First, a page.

UMass holds rape culture workshop

By Rose Gottlieb

Robert Rigo/Daily Collegian
Robert Rigo/Daily Collegian

The Center for Women and Community (CWC) at the University of Massachusetts and the UMass chapter of Sigma Psi Zeta hosted a workshop called “Breaking Down Rape Culture” Wednesday night. The two hour workshop discussed what rape culture means, the impacts it has on victims, perpetrators and society as a whole and what steps average people can take to combat it.

The workshop, which was led by members of the CWC, was an open discussion. All participants were invited to share their thoughts and join the conversation.
The event began with a dialogue about what exactly rape culture was. To many participants, rape culture included victim-blaming, “slut-shaming” and telling women how to prevent rape rather than teaching men not to rape.

Many people said that rape victims are often asked what they were wearing, whether they were under the influence or whether they were alone when they were assaulted. For others, rape culture meant that as a society, we are permissive towards sexual violence and do little to prevent it.

As part of the discussion on what constitutes sexual assault and rape culture, participants in the workshop were asked what they believed the definition of consent was, as well as what constituted sexual activities that required consent. Many of the participants at the workshop described the importance of giving permission – no meaning no – that consent can be withdrawn at any time and that being in a relationship does not automatically mean consent has been giving. According to many participants, a wide variety of activities required consent.

Much of the workshop focused on stereotypes of female rape victims, male rape victims and rapists, as well as what these stereotypes mean for both survivors and perpetrators. According to workshop participants, we as a society often stereotype female sexual assault victims as particularly promiscuous women or minorities, male sexual assault victims as prisoners, gay and trans men, or feminine men and rapists as pedophiles, drug addicts or alcoholics, or strangers jumping out of dark alleyways.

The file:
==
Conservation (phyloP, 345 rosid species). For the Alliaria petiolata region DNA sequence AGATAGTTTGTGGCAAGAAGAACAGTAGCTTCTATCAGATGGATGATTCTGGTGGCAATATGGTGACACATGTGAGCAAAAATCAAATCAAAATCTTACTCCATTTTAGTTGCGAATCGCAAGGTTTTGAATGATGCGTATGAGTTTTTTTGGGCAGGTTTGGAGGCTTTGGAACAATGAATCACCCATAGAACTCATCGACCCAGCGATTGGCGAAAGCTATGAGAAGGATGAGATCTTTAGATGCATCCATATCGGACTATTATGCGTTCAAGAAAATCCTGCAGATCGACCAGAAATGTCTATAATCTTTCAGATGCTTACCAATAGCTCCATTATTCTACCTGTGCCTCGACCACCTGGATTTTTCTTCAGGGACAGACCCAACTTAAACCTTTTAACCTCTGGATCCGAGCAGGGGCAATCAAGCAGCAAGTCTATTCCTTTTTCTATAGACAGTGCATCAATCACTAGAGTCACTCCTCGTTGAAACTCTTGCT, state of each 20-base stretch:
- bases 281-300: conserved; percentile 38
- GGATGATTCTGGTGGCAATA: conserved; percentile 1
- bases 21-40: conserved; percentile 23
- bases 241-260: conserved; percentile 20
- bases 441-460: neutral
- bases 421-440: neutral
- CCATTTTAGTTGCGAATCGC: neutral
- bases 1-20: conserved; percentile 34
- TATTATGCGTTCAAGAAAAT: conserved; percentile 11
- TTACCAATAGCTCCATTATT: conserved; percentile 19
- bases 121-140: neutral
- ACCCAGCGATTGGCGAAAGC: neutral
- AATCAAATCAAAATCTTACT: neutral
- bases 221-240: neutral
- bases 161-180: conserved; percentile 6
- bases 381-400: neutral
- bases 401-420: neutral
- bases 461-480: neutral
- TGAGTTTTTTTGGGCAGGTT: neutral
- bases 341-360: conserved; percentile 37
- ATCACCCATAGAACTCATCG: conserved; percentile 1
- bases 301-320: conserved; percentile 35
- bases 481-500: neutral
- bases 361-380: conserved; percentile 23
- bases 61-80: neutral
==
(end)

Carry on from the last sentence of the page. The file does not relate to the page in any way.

(Robert Rigo/Daily Collegian)
(Robert Rigo/Daily Collegian)

As part of the discussion, workshop leaders and participants explained how these stereotypes only represent a small fraction of rape cases. In reality, sexual assault is more likely to be perpetrated by someone the victim knows personally and possibly even a family member, they said.

The workshop explained the negative impacts that these stereotypes can have. Survivors who do not see themselves as a stereotypical rape victim may second guess whether or not what they experienced constituted sexual assault, or even deny what happened to them. They also may experience guilt and ask themselves questions about whether or not they “deserved” what happened to them.

People who perpetrated a sexual assault but do not fit the stereotypical definition of a rapist may question whether or not their actions constitute assault, and may continue to act inappropriately due to the assumption that they cannot be a rapist, said the workshop leaders.
When organizations meant to help survivors, as well as friends, family and peers of survivors buy into these stereotypes, survivors may not get the help they deserve, may face victim-blaming or shame and may feel that their stories won’t be believed. This can lead to rape and sexual assault never being reported.

Part of the workshop was dedicated to a discussion about why victim-blaming is so prevalent in our society. According to workshop leaders and participants, by stereotyping and blaming victims of sexual assault, we give ourselves the illusion that we are safe from it and that it can’t happen to us. We also are then able to deny that our friends and family, and possibly even ourselves, may be perpetrators of sexual violence.

The workshop ended by discussing what steps people can take to reduce rape culture and change our own thinking as well as the actions of others. Participants were asked to remember the “3 Ds”- Direct, Delegate, and Distract.

Direct means taking direct action when we see potential for sexual assault or hear someone make a comment that perpetuates rape culture. We can confront the perpetrator and explain why his or her actions are wrong.

Delegate involves reporting inappropriate actions to authorities such as police officers or Residential Staff on campus, allowing them to take control of the situation. Distract means to diffuse the situation by redirecting the attention of the people involved. This can be as simple as changing the topic when someone makes an inappropriate comment.

The workshop leaders hoped that participants would educate themselves about what rape culture is and be given the tools they need to recognize and take action in situations that perpetuate this way of thinking.

Junior Victoria Lee, fundraising chair of the Sigma Psi Zeta sorority, said that, “a lot of people aren’t aware” of rape culture, what it means and how they can help combat it. She explained that understanding what rape culture is and how it is perpetuated can even have an impact in actions we take in our day to day life, such as using derogatory words like “slut” in day-to-day conversation. Lee stressed the importance of educating people about these issues, saying that education “goes a long way.”

Rose Gottlieb can be reached at [email protected]